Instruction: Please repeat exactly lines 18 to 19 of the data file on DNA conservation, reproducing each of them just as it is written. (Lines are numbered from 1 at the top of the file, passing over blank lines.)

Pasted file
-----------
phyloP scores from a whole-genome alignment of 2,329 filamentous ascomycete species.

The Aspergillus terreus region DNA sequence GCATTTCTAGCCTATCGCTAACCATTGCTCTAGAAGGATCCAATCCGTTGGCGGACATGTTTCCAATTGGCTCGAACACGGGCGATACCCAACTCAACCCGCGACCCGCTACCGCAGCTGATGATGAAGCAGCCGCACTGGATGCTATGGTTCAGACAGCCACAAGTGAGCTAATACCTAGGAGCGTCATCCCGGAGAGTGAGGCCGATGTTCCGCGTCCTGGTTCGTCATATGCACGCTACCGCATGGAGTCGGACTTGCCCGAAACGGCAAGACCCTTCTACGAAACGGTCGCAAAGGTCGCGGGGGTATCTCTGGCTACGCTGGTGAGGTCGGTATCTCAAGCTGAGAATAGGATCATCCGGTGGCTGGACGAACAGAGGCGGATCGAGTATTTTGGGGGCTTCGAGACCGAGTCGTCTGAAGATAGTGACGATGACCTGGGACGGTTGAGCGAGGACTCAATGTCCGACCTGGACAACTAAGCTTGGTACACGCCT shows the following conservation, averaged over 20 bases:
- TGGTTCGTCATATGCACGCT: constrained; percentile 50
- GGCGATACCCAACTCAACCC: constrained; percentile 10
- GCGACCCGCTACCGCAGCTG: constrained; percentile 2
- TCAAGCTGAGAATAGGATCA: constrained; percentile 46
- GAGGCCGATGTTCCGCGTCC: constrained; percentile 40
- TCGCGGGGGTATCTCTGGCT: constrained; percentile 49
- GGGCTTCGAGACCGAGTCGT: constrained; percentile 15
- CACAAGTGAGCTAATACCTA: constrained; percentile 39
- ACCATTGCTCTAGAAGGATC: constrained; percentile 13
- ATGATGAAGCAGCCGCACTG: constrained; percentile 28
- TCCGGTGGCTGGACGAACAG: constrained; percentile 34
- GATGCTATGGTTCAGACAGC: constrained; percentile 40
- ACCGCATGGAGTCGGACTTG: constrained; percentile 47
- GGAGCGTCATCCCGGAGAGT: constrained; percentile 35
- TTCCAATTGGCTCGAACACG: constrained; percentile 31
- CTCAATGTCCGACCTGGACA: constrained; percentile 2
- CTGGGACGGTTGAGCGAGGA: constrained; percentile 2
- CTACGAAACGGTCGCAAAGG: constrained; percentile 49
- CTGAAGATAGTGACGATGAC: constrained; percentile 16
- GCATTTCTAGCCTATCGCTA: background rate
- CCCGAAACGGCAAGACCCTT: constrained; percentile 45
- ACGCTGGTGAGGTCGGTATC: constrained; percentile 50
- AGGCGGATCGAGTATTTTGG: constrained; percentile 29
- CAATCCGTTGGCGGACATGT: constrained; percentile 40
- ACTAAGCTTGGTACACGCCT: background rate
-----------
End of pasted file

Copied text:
- CTCAATGTCCGACCTGGACA: constrained; percentile 2
- CTGGGACGGTTGAGCGAGGA: constrained; percentile 2